As I mentioned here, I’m exploring the viability of Python as a way of programming the newly-announced Microsoft cloud platform, Azure. Partly that’s because I love Python, but mainly it’s because I believe that the culture surrounding Python and other open source dynamic languages can fruitfully cross-pollinate with the culture that infuses Microsoft’s platforms.
One of the reasons these cultures face each other across a great divide is religious attachment to low-level operating systems. In the cloud, though, the differences among these low-level systems are increasingly hidden behind interfaces to higher-order constructs: compute nodes, storage objects. These, in turn, are building blocks for still-higher-order services that will be created — and consumed — both by platform vendors and by the developers who are their customers.
It becomes possible, in this new world, for platforms to support a continuum of access styles. You want object-oriented? Do it that way. RESTful? Go for it. You know the Python or Ruby libraries best? Use them. The .NET Framework? Use that. Or even mix and match according to convenience and taste.
Consider this Python module written by Sriram Krishnan, which wraps the RESTful interface to Azure blobs. It’s written in standard Python, using OpenSSL-based cryptography. When I tried it on my machine, though, I ran into an inconsistency in my local Python installation.
Normally a Python developer would debug and fix the installation. But I was planning to deploy this module in IronPython on Azure, and IronPython doesn’t run compiled modules such as OpenSSL. It can, of course, use equivalent .NET functionality — in this case, the method implementing the SHA-256 flavor of keyed-Hash Message Authentication Code. So I made that small change.
At this point, having eliminated my module’s only dependency on unmanaged code, I thought I could run it in the Azure development fabric, and then deploy it to the Azure cloud. But no. Azure’s security model currently won’t allow Python even to import pure-Python modules at runtime. A wacky solution might be to use Python’s custom import mechanism to load those modules over the network. More practically, the modules might be provisioned into Azure.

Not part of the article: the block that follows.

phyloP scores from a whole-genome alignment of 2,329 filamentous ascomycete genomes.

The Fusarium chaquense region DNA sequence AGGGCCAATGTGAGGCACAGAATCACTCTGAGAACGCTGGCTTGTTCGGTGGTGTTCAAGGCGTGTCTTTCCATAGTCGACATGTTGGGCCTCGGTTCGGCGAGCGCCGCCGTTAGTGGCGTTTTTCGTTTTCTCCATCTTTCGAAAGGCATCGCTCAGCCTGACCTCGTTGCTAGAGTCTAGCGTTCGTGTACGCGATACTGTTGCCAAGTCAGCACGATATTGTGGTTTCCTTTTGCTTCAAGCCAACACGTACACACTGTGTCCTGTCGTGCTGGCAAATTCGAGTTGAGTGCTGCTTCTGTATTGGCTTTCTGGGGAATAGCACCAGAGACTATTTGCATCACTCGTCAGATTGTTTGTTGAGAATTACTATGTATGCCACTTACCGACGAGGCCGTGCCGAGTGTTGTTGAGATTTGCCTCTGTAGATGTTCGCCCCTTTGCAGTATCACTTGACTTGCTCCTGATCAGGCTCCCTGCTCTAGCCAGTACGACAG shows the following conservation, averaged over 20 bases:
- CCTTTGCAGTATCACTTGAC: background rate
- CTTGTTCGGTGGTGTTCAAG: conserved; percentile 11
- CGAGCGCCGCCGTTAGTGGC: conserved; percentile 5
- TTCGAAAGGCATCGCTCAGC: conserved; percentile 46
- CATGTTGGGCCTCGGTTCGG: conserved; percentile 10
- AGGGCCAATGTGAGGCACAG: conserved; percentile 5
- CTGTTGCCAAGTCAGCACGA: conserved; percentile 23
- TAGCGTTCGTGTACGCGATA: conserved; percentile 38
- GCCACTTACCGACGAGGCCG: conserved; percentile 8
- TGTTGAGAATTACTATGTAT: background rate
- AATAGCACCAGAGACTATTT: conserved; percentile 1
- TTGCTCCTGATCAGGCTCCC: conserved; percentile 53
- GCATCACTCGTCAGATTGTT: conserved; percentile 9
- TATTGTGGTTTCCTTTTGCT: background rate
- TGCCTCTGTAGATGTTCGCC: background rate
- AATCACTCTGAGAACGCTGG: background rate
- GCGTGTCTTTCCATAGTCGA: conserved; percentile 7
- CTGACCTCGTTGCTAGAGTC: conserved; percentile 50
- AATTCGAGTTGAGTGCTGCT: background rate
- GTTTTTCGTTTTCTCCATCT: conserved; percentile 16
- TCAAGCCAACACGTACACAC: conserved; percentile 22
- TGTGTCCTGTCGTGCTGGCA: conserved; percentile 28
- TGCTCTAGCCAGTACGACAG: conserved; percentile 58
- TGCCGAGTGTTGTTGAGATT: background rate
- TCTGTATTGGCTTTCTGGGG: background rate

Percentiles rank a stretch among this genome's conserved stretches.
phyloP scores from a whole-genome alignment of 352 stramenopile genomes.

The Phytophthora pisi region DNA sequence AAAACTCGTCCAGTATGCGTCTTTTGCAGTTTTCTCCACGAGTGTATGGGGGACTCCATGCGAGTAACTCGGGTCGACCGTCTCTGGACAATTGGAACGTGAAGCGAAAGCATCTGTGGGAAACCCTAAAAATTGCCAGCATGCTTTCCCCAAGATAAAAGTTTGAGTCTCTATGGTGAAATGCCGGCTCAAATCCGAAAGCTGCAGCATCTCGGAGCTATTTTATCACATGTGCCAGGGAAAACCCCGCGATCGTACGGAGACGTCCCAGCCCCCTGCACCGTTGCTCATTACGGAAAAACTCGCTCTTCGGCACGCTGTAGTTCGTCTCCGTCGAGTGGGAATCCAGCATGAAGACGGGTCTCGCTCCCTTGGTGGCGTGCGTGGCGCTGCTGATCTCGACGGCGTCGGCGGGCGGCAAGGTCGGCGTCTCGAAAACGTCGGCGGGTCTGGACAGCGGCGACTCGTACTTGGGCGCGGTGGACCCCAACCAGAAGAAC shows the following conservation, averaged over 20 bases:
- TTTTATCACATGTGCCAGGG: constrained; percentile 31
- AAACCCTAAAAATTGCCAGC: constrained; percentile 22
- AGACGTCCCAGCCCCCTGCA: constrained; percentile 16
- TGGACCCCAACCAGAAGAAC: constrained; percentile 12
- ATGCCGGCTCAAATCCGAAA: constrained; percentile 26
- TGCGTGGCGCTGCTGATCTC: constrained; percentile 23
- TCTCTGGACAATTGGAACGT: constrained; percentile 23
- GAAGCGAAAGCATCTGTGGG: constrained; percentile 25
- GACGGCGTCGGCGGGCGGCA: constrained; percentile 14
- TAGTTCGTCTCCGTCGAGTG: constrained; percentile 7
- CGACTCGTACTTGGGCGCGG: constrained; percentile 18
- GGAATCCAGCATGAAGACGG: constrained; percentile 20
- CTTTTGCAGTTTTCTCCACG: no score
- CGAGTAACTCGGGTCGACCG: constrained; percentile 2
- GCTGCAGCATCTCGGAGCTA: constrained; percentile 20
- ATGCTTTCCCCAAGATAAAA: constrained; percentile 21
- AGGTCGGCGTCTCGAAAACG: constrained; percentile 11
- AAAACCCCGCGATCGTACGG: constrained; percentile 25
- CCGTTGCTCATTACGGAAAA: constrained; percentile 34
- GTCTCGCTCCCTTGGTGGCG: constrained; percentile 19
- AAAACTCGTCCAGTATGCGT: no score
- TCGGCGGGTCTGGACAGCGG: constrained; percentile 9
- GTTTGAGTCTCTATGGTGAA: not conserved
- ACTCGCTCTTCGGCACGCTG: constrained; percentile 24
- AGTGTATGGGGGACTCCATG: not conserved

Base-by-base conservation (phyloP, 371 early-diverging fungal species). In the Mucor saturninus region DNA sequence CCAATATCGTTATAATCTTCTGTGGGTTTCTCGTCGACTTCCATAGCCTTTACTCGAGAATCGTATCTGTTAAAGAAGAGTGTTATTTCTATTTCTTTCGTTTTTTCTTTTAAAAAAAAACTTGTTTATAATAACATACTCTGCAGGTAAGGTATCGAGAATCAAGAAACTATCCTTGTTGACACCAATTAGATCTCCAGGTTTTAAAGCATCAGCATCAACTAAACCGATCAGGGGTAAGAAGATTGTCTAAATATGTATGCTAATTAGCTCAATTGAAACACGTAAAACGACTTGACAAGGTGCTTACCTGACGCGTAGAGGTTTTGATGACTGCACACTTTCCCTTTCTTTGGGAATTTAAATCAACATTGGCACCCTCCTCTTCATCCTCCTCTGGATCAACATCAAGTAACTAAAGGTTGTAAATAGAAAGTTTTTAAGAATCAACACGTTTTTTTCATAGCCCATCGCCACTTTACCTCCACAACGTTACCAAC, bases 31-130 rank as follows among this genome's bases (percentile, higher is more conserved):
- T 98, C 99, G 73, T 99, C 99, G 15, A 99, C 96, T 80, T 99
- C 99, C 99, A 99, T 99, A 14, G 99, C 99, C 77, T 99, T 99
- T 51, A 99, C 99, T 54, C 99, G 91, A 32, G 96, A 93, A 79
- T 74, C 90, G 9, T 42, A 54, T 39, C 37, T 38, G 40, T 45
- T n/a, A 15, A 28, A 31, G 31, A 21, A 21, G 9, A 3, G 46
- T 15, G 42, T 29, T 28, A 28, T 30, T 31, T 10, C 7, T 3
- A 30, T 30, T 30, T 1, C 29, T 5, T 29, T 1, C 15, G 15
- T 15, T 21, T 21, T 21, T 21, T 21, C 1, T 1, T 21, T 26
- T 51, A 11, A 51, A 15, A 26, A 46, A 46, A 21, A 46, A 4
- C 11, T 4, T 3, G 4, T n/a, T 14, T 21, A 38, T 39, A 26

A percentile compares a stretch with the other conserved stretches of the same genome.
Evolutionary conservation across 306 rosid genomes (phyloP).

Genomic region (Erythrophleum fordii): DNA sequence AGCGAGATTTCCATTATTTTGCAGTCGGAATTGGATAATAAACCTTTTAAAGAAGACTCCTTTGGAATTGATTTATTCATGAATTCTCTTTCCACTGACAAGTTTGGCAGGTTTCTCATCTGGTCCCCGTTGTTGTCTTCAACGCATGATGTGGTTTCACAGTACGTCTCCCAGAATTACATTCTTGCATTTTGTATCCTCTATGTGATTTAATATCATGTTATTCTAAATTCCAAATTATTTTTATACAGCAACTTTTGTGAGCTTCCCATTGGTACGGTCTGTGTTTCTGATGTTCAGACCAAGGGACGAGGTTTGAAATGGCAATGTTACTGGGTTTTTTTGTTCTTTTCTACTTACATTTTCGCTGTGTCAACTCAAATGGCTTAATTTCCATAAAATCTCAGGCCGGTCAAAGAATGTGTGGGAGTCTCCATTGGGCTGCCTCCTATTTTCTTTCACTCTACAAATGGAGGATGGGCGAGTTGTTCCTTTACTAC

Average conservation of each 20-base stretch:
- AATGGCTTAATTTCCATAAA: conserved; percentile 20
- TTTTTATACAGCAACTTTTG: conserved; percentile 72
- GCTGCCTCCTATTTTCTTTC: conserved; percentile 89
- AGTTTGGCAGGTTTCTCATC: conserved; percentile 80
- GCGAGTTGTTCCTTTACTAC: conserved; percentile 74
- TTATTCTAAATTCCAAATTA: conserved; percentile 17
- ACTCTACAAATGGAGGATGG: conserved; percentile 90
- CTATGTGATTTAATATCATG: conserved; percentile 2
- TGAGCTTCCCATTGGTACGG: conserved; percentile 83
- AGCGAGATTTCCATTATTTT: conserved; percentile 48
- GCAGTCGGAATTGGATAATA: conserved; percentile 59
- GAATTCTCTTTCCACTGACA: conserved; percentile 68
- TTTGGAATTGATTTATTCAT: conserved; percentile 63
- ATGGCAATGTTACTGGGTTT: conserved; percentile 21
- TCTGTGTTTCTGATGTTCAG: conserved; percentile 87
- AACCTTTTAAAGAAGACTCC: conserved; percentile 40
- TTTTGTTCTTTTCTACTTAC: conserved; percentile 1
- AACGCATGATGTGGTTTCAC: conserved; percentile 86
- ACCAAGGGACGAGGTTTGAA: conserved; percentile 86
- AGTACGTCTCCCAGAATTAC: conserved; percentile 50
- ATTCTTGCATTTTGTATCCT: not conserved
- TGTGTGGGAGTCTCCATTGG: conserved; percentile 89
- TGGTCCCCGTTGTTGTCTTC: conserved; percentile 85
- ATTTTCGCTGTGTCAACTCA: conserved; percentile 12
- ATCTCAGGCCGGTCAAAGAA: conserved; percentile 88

I don’t know how this will play out. Meanwhile, there’s another option: Eliminate all use of Python modules, and rely only on the .NET Framework. So as an experiment, I switched over from Python’s minidom, httplib, time, and base64 modules to their .NET equivalents.
The good news is that this works. I can deploy the module to Azure, and use it in the cloud. The bad news is that, in some cases, I’d rather use the standard Python modules. The .NET equivalent to Python’s httplib, for example, is the HttpWebRequest/HttpWebResponse pair. But these APIs differ from those provided by httplib in a couple of ways that annoy me.
First, there’s an inconsistency in the way headers are handled. You get and set most headers using the Headers collection. But you get and set a few special ones, like Content-Type and Content-Length, using special named properties.
Second, status codes are handled inconsistently. Most responses return status codes. But for codes in the 4xx series, an exception is thrown.
To me these behaviors are quirks that make it trickier to create RESTful interfaces. I’m sure there are reasons for them, and people who prefer them for those reasons, but I’d rather just use httplib. In any case, if both styles are available, there’s no need to argue. Everybody gets what they need.
We’re not there yet in the current Azure preview. Those of us chomping at the bit to run IronPython in the cloud will have to be inventive. I expect things will get easier as both Azure and IronPython mature, and as Python technologies like Django and NWSGI are — I hope — woven into the fabric.
Why might this matter? Again, I’m looking for cross-pollination. Python culture will be able to make really productive use of higher-order Azure services such as identity, access control, workflow, Live Services. And it will also exert a positive influence on the future evolution of the Azure platform.